1

I bought a second house with the intention of fixing it up and then renting it.

  • I have been working on it for almost three years and for the last two year
  • I have been depreciating it on tax forms and adding the cost of the various builders (plumbers, roofers, etc.)
  • I did not need to show any rental for the first three years of ownership per IRS rules (I believe).

Now in its third year I have changed my mind and have decided to live there.

Questions:

  1. How will the IRS view my previous two years of build out costs and the depreciation that I have taken?
  2. If say the house cost $200,000 and I have put $50,000 into it what will be the base price from which I ultimately sell it in the distant future?
1

I did not need to show any rental for the first three years of ownership per irs rules (I believe).

Why did you believe that?

How will the irs view my previous two years of build out costs and the depreciation that I have taken?

The same way as they would had you started renting it. Disallow it entirely and charge you with interest and penalties.

If say the house cost $200,000 and I have put $50,000 into it what will be the base price from which I ultimately sell it in the distant future?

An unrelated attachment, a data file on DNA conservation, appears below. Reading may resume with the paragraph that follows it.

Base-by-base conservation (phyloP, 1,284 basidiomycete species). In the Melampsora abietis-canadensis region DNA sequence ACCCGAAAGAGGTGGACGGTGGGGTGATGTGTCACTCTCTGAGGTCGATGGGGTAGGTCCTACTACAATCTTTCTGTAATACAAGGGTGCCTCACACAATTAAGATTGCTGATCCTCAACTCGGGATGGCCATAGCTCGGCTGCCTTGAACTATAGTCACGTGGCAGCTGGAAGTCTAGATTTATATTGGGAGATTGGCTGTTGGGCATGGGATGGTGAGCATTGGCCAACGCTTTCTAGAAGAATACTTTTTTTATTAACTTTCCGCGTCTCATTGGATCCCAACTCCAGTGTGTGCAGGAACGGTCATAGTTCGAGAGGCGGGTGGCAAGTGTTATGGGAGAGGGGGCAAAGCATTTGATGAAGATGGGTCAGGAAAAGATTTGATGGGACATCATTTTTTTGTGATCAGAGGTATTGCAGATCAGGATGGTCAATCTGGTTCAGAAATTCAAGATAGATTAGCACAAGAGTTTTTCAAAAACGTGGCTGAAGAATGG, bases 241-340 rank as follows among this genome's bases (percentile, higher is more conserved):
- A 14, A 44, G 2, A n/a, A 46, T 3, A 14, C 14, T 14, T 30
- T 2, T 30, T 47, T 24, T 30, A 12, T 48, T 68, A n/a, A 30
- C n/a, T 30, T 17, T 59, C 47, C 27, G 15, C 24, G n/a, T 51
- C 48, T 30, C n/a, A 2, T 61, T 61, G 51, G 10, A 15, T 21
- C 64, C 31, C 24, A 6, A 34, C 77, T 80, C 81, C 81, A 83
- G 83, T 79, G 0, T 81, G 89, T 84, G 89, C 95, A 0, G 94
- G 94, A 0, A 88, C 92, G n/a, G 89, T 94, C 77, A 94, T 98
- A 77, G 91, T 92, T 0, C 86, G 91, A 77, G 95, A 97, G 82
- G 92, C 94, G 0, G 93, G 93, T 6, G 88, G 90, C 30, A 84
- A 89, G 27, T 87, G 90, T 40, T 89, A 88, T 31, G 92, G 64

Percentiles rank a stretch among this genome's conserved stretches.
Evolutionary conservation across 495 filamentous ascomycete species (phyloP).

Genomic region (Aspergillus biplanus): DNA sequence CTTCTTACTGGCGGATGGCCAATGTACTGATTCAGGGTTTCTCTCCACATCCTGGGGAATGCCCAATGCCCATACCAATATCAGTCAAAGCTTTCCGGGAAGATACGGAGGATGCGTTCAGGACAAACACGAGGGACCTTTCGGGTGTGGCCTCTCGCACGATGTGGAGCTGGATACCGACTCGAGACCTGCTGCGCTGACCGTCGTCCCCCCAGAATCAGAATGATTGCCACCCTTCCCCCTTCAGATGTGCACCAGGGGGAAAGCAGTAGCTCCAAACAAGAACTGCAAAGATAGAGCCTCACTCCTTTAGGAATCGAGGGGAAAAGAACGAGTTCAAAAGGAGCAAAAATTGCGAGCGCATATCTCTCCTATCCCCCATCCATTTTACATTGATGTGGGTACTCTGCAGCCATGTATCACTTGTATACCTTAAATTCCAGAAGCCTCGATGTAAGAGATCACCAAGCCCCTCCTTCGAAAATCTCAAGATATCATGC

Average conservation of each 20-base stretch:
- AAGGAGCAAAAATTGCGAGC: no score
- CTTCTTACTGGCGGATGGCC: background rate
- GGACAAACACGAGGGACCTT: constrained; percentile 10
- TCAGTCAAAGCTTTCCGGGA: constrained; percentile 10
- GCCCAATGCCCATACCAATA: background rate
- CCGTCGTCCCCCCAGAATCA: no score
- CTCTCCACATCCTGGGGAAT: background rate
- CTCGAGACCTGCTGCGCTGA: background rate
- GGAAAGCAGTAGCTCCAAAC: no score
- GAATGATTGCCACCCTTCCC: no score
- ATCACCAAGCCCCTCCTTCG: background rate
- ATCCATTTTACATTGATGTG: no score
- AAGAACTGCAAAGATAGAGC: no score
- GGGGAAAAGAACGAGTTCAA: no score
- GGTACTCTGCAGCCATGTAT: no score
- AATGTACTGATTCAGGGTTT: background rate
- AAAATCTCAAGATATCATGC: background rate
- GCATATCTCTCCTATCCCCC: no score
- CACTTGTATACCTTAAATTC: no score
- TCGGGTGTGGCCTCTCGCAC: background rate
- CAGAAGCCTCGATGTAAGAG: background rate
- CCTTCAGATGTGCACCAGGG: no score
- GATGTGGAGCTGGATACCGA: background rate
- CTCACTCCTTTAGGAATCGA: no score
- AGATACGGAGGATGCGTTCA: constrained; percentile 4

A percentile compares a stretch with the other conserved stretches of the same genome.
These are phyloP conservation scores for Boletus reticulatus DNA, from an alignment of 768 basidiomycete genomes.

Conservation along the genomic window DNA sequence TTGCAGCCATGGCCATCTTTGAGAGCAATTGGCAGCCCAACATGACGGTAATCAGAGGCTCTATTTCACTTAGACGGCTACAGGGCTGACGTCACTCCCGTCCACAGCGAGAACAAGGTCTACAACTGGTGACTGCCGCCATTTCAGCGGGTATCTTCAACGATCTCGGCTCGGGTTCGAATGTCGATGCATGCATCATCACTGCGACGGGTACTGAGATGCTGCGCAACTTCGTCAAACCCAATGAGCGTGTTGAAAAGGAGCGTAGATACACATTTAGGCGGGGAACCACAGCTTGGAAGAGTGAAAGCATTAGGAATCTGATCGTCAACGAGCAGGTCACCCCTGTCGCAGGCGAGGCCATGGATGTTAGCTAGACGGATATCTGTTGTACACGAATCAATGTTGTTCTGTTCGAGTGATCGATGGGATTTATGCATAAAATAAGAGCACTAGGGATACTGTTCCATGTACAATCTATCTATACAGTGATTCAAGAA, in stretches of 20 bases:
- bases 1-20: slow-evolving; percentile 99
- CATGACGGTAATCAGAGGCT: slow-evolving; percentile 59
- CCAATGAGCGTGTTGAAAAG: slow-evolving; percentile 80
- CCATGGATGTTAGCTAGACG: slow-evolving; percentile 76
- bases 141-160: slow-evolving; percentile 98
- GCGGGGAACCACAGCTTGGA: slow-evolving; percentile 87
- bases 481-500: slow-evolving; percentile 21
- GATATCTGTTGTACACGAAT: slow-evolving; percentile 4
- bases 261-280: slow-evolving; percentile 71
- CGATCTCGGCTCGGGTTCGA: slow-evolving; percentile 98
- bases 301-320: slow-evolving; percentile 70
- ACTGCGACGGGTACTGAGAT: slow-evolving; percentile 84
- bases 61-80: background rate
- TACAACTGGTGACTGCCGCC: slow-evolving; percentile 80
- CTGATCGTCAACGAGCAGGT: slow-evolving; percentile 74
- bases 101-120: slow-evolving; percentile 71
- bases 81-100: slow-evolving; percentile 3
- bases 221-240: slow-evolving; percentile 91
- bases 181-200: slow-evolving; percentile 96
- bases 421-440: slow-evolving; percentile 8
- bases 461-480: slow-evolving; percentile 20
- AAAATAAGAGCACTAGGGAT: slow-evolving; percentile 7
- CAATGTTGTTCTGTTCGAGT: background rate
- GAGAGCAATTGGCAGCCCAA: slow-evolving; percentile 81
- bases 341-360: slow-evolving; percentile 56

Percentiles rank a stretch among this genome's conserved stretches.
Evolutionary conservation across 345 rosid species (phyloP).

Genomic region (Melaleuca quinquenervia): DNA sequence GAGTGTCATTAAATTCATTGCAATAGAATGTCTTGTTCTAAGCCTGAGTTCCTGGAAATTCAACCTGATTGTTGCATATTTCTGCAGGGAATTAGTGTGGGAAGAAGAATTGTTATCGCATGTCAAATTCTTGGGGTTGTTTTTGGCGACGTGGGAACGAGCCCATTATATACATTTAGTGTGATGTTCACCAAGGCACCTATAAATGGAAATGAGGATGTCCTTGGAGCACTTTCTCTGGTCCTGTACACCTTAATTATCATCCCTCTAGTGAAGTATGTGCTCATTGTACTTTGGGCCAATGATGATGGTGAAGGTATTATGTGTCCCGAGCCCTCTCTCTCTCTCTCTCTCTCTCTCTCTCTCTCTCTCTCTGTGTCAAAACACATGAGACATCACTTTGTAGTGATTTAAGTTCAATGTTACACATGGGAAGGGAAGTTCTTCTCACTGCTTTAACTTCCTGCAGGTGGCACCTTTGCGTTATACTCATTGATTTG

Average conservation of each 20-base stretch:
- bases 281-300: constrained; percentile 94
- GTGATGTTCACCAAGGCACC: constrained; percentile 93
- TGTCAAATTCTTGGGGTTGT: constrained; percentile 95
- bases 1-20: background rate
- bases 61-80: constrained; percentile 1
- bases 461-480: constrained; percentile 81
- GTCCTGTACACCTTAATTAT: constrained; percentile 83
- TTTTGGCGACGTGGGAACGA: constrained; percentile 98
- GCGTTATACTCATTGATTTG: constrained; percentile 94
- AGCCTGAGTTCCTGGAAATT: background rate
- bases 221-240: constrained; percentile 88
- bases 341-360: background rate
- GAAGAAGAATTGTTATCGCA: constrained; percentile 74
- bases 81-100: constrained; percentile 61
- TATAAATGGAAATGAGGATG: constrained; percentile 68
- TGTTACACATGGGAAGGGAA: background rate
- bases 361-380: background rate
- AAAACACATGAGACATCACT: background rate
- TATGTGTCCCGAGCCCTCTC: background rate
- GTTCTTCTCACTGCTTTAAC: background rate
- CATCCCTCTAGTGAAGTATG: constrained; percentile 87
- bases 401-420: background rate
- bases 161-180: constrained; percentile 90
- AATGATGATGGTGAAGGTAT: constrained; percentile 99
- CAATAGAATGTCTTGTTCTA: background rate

Who knows? When that future comes, you'll need to do the calculation. In the mean time keep all the documentation for all the moneys spent and how they were spent.

  • I believed that the IRS does not need to see income coming from a rental property for the first three years of ownership when work is being done on it to make it occupiable. Beyond that the IRS might question lack of any income. This was from an accountant - perhaps he was wrong - I can't find anything in IRS publications – peter Clarke Jul 19 '16 at 21:41
  • 1
    @peterClarke that is incorrect. You cannot have rental expenses before the unit is first available for rent. You capitalize all your expenses for repair/remodel and only start depreciating once it's on the market available for rent. – littleadv Jul 20 '16 at 4:31
  • This answer is correct. Depreciation and tax write-off begins the day it's "put into use" as a rental. Typically, the day it's ready to rent and you advertise that fact, or list with a rental agent. – JTP - Apologise to Monica Dec 2 '16 at 10:41

Your Answer

By clicking “Post Your Answer”, you agree to our terms of service, privacy policy and cookie policy

Not the answer you're looking for? Browse other questions tagged or ask your own question.